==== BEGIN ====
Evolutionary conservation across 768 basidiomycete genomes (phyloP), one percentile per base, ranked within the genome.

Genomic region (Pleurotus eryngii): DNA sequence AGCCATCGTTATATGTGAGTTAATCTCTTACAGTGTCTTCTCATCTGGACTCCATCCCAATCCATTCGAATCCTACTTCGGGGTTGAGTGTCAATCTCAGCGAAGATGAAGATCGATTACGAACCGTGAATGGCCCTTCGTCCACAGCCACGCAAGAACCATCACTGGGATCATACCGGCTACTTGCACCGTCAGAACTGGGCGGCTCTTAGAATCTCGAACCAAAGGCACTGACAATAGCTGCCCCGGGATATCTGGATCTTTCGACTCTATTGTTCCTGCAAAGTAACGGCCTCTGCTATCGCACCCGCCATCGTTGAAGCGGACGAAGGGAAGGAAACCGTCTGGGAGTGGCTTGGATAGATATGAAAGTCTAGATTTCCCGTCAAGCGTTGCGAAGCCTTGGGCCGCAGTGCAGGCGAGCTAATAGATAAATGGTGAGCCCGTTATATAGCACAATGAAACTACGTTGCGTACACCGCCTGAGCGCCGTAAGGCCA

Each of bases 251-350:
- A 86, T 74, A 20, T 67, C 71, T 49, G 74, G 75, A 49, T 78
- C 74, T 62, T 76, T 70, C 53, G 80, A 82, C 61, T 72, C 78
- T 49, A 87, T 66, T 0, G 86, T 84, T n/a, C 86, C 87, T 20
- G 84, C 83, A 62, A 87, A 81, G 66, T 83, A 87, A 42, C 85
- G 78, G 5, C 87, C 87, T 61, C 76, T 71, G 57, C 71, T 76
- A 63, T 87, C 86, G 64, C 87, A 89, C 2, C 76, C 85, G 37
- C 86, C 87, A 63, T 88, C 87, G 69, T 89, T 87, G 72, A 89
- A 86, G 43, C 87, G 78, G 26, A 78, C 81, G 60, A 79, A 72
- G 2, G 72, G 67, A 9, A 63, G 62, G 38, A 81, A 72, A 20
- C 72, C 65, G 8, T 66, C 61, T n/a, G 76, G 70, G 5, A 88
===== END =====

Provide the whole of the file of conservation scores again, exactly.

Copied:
Evolutionary conservation across 768 basidiomycete genomes (phyloP), one percentile per base, ranked within the genome.

Genomic region (Pleurotus eryngii): DNA sequence AGCCATCGTTATATGTGAGTTAATCTCTTACAGTGTCTTCTCATCTGGACTCCATCCCAATCCATTCGAATCCTACTTCGGGGTTGAGTGTCAATCTCAGCGAAGATGAAGATCGATTACGAACCGTGAATGGCCCTTCGTCCACAGCCACGCAAGAACCATCACTGGGATCATACCGGCTACTTGCACCGTCAGAACTGGGCGGCTCTTAGAATCTCGAACCAAAGGCACTGACAATAGCTGCCCCGGGATATCTGGATCTTTCGACTCTATTGTTCCTGCAAAGTAACGGCCTCTGCTATCGCACCCGCCATCGTTGAAGCGGACGAAGGGAAGGAAACCGTCTGGGAGTGGCTTGGATAGATATGAAAGTCTAGATTTCCCGTCAAGCGTTGCGAAGCCTTGGGCCGCAGTGCAGGCGAGCTAATAGATAAATGGTGAGCCCGTTATATAGCACAATGAAACTACGTTGCGTACACCGCCTGAGCGCCGTAAGGCCA

Each of bases 251-350:
- A 86, T 74, A 20, T 67, C 71, T 49, G 74, G 75, A 49, T 78
- C 74, T 62, T 76, T 70, C 53, G 80, A 82, C 61, T 72, C 78
- T 49, A 87, T 66, T 0, G 86, T 84, T n/a, C 86, C 87, T 20
- G 84, C 83, A 62, A 87, A 81, G 66, T 83, A 87, A 42, C 85
- G 78, G 5, C 87, C 87, T 61, C 76, T 71, G 57, C 71, T 76
- A 63, T 87, C 86, G 64, C 87, A 89, C 2, C 76, C 85, G 37
- C 86, C 87, A 63, T 88, C 87, G 69, T 89, T 87, G 72, A 89
- A 86, G 43, C 87, G 78, G 26, A 78, C 81, G 60, A 79, A 72
- G 2, G 72, G 67, A 9, A 63, G 62, G 38, A 81, A 72, A 20
- C 72, C 65, G 8, T 66, C 61, T n/a, G 76, G 70, G 5, A 88